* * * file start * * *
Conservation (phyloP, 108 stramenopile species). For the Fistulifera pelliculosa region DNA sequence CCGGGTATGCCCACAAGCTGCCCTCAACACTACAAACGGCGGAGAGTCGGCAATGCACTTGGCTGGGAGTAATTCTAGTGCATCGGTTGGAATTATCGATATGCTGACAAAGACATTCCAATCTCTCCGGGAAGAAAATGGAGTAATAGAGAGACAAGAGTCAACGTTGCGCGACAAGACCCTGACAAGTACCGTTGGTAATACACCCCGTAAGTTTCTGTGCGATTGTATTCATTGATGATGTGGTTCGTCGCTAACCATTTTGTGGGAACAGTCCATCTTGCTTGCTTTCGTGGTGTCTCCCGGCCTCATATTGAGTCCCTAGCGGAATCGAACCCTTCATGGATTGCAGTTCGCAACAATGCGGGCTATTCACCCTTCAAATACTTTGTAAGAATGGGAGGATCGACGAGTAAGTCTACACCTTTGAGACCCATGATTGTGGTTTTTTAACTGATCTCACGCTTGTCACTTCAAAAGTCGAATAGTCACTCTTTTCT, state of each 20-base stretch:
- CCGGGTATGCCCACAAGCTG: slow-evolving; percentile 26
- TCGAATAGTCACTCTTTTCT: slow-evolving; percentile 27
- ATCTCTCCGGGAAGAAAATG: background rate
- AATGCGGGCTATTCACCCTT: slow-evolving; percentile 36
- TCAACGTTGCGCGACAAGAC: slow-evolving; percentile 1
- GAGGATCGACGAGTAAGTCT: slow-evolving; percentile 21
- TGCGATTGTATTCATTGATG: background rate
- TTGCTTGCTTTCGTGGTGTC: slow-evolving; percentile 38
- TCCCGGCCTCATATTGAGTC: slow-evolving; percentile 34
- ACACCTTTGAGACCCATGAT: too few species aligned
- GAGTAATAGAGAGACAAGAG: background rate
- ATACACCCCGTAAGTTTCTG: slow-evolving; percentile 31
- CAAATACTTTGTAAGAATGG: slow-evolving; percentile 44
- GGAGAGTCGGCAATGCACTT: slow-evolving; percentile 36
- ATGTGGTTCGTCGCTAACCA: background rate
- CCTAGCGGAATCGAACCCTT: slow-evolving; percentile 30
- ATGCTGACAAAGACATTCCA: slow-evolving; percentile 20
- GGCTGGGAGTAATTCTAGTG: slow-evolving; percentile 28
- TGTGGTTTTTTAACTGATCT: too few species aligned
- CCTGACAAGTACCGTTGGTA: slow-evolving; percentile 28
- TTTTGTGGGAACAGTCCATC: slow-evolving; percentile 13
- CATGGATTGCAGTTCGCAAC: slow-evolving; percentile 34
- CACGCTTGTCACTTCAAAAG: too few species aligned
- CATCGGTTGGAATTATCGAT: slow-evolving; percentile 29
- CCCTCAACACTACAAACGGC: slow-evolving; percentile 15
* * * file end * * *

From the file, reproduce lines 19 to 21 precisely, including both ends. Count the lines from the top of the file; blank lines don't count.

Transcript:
- GGCTGGGAGTAATTCTAGTG: slow-evolving; percentile 28
- TGTGGTTTTTTAACTGATCT: too few species aligned
- CCTGACAAGTACCGTTGGTA: slow-evolving; percentile 28